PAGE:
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Journal Article

Expression of galectin-3 in skeletal tissues is controlled by Runx2

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http://pubman.mpdl.mpg.de/cone/persons/resource/persons50578

Stricker,  Sigmar
Research Group Development & Disease (Head: Stefan Mundlos), Max Planck Institute for Molecular Genetics, Max Planck Society;

http://pubman.mpdl.mpg.de/cone/persons/resource/persons50437

Mundlos,  Stefan
Research Group Development & Disease (Head: Stefan Mundlos), Max Planck Institute for Molecular Genetics, Max Planck Society;

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Citation

Stock, M., Schäfer, H., Stricker, S., Gross, G., Mundlos, S., & Otto, F. (2003). Expression of galectin-3 in skeletal tissues is controlled by Runx2. Journal of Biological Chemistry, 278(19), 17360-17367. doi:10.1074/jbc.M207631200.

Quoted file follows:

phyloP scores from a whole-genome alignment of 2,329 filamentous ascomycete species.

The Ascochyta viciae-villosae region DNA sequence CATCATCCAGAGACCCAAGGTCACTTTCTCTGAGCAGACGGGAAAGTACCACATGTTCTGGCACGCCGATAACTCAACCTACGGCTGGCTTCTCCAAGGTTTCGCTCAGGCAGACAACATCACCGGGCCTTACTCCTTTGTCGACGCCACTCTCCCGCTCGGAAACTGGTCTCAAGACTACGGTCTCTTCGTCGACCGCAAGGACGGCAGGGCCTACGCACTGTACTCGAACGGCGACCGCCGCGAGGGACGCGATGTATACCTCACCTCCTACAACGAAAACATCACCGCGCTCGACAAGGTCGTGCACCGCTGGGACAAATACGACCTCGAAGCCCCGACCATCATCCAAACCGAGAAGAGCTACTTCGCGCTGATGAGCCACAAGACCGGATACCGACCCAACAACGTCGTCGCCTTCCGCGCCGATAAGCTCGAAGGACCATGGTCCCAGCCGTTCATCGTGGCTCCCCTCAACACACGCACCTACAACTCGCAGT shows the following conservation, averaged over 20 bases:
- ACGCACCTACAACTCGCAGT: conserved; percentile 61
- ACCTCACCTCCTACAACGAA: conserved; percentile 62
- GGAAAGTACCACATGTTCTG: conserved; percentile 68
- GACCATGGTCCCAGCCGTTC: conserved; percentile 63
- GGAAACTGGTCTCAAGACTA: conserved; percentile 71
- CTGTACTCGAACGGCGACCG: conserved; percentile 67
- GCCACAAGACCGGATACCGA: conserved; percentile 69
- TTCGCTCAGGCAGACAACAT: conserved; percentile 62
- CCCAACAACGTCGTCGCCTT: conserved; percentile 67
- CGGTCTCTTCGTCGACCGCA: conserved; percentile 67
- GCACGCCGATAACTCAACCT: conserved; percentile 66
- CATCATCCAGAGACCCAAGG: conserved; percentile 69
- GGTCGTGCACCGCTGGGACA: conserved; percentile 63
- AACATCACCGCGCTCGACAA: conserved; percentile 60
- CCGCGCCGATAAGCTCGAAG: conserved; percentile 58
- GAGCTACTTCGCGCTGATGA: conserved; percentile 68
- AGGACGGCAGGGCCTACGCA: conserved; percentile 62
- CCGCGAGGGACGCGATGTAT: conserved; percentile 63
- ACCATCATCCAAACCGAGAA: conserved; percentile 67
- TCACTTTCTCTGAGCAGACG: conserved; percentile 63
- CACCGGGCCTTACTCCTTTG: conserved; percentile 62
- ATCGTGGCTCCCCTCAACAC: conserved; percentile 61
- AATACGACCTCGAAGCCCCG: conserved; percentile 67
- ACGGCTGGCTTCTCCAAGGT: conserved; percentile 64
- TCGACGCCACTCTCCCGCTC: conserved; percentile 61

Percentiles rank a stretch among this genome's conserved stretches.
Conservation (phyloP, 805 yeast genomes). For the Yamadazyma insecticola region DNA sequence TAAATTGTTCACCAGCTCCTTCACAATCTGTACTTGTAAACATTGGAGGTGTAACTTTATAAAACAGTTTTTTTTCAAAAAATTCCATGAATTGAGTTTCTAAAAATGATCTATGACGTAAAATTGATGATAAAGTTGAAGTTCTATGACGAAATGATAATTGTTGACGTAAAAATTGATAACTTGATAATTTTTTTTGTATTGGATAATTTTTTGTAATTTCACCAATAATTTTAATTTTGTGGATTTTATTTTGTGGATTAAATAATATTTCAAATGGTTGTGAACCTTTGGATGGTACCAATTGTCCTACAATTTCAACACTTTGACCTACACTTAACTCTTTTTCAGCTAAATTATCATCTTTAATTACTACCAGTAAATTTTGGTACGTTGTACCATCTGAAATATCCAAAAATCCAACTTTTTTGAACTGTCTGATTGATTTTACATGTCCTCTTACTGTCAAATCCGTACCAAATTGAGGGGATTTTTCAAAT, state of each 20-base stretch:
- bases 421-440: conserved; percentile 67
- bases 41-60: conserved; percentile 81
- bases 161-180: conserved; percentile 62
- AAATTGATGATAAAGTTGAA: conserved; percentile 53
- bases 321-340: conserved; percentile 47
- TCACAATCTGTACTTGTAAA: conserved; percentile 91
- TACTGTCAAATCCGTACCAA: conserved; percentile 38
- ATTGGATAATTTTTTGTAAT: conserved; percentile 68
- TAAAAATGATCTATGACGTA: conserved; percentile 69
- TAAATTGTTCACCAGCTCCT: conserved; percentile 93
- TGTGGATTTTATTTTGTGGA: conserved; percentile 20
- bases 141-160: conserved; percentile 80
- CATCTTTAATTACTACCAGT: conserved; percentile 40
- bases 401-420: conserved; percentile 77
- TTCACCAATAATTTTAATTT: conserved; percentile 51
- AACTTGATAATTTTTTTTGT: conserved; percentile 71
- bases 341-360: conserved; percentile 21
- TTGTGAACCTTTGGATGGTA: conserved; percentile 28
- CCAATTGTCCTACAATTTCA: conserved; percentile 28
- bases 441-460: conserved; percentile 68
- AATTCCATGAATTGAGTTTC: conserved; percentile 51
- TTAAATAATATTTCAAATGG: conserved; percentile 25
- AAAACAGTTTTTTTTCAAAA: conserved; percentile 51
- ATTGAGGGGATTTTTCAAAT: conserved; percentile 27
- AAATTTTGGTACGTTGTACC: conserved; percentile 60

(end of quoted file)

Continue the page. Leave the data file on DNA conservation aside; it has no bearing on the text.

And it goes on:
Cite as: http://hdl.handle.net/11858/00-001M-0000-0010-8A5C-2
Abstract
The -galatoside-specific lectin galectin-3 is expressed in vivo in osteoblasts as well as in epiphyseal cartilage. Here we show that in vitro, galectin-3 expression is up-regulated in the preosteoblastic cell line MC3T3-E1 during the matrix maturation stage of the osteoblast developmental sequence. Expression persists into late differentiation stages when the mature osteoblastic phenotype is established. The skeletal expression pattern of galectin-3 overlaps at many sites with that of the transcription factor Runx2. Runx2 is a key regulator of osteoblast development and necessary for chondrocyte differentiation in the growth plate. Both human and mouse galectin-3 promoters contain putative Runx-binding sites. The constitutive or inducible forced expression of Runx2 is sufficient for the onset of galectin-3 transcription in the mesenchymal precursor cell line C3H10T1/2. Moreover, Runx2 is able to bind to at least two sites in the galectin-3 promoter region. The crucial role of Runx2 was confirmed in Runx2-deficient mice, which are devoid of galectin-3 expression in skeletal cells. The overlapping expression pattern of galectin-3 with the other two members of the Runt family of transcription factors (Runx1 and Runx3) points to a potential regulation of the galectin-3 gene (LGALS3) by these factors in hematopoietic, skin, and dorsal root ganglial cells.